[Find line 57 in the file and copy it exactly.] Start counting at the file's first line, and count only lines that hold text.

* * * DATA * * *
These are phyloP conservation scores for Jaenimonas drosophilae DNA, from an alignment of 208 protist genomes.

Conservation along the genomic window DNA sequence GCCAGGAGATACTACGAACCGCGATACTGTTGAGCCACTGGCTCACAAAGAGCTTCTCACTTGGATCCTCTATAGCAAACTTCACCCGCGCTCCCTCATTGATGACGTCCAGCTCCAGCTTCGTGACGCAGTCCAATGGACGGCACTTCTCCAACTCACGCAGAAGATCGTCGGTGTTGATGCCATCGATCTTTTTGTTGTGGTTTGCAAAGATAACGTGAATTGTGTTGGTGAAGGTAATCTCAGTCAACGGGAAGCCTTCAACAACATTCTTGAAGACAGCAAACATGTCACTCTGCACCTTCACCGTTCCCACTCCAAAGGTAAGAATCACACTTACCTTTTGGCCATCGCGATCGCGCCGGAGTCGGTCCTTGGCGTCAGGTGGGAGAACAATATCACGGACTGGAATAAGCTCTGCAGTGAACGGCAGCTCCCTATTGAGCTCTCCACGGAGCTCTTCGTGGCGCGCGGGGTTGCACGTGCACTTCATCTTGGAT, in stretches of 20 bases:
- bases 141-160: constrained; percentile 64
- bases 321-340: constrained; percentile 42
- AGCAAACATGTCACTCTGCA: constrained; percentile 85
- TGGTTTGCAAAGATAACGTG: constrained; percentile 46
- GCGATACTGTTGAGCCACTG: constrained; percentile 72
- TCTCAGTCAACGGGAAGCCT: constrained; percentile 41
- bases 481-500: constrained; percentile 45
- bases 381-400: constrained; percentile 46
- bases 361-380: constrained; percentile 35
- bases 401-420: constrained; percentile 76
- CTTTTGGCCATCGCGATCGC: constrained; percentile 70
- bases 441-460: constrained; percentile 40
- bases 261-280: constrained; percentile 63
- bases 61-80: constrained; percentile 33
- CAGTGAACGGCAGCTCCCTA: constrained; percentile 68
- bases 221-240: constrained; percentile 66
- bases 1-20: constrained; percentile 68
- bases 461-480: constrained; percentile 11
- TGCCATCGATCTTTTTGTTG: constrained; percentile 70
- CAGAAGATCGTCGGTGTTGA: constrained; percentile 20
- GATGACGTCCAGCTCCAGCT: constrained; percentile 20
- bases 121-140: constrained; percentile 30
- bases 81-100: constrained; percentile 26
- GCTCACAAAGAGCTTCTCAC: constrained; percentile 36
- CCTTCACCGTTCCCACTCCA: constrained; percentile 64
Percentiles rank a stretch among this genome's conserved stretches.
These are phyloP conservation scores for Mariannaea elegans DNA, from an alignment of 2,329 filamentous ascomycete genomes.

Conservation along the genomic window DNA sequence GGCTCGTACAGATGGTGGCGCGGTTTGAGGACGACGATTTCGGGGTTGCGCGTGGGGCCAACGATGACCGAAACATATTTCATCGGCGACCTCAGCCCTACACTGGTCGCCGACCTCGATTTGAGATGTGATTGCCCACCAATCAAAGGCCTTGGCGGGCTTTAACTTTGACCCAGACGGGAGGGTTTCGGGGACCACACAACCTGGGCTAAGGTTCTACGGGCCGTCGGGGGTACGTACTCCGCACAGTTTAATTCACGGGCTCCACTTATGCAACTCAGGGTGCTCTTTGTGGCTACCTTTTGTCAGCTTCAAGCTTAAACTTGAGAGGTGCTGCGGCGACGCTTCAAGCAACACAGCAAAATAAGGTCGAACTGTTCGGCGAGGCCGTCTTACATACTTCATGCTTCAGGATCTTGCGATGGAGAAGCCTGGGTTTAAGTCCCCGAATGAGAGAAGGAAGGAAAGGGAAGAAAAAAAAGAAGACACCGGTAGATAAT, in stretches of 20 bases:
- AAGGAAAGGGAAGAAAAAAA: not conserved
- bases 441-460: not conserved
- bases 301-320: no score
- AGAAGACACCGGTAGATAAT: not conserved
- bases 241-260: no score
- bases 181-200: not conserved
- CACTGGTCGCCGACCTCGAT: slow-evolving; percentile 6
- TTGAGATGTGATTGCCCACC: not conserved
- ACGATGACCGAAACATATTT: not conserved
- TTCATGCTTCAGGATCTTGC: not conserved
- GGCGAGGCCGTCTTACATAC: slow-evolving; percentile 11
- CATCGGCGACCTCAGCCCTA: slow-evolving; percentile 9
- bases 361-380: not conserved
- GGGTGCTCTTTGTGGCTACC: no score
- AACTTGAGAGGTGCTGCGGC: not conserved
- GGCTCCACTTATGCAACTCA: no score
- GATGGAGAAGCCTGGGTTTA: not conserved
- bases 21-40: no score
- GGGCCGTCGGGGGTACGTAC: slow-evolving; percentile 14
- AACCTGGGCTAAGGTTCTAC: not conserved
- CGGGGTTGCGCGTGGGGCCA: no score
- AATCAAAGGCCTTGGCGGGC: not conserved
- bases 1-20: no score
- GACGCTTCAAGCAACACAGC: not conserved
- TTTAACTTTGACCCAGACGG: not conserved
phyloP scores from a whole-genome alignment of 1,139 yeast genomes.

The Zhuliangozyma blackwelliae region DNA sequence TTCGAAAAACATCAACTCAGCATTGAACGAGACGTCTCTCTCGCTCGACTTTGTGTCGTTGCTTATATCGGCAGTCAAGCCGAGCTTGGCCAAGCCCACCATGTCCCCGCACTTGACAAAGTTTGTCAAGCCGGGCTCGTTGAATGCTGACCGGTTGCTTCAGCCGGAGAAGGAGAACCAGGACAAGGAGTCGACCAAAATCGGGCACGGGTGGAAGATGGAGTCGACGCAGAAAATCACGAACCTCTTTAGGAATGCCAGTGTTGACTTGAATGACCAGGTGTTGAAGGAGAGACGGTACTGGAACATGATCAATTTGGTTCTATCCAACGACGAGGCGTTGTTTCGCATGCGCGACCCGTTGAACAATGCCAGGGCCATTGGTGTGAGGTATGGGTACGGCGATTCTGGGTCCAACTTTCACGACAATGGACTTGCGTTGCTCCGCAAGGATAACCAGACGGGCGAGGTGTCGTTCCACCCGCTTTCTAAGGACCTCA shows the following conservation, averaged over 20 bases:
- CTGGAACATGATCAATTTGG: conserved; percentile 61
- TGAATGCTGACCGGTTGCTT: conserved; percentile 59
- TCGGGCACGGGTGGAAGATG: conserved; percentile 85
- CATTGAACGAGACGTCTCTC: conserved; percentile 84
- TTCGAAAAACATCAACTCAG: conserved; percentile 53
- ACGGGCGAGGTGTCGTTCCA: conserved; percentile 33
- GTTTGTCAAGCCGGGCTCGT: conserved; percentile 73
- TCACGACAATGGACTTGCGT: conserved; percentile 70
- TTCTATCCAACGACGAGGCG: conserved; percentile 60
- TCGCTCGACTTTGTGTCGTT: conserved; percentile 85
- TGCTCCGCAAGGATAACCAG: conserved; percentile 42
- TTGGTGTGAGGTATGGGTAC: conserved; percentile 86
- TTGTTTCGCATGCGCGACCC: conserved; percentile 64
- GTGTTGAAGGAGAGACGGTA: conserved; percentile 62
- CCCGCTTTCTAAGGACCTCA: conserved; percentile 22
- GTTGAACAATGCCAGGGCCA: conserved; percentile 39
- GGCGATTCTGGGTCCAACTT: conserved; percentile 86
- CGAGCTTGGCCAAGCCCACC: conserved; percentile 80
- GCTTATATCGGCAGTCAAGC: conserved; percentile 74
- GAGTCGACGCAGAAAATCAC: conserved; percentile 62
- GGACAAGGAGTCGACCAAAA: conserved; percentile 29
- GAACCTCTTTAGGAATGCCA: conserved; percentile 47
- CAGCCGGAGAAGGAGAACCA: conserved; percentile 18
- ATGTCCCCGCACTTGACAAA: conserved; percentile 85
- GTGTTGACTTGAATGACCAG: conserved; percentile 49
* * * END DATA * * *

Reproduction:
The Zhuliangozyma blackwelliae region DNA sequence TTCGAAAAACATCAACTCAGCATTGAACGAGACGTCTCTCTCGCTCGACTTTGTGTCGTTGCTTATATCGGCAGTCAAGCCGAGCTTGGCCAAGCCCACCATGTCCCCGCACTTGACAAAGTTTGTCAAGCCGGGCTCGTTGAATGCTGACCGGTTGCTTCAGCCGGAGAAGGAGAACCAGGACAAGGAGTCGACCAAAATCGGGCACGGGTGGAAGATGGAGTCGACGCAGAAAATCACGAACCTCTTTAGGAATGCCAGTGTTGACTTGAATGACCAGGTGTTGAAGGAGAGACGGTACTGGAACATGATCAATTTGGTTCTATCCAACGACGAGGCGTTGTTTCGCATGCGCGACCCGTTGAACAATGCCAGGGCCATTGGTGTGAGGTATGGGTACGGCGATTCTGGGTCCAACTTTCACGACAATGGACTTGCGTTGCTCCGCAAGGATAACCAGACGGGCGAGGTGTCGTTCCACCCGCTTTCTAAGGACCTCA shows the following conservation, averaged over 20 bases: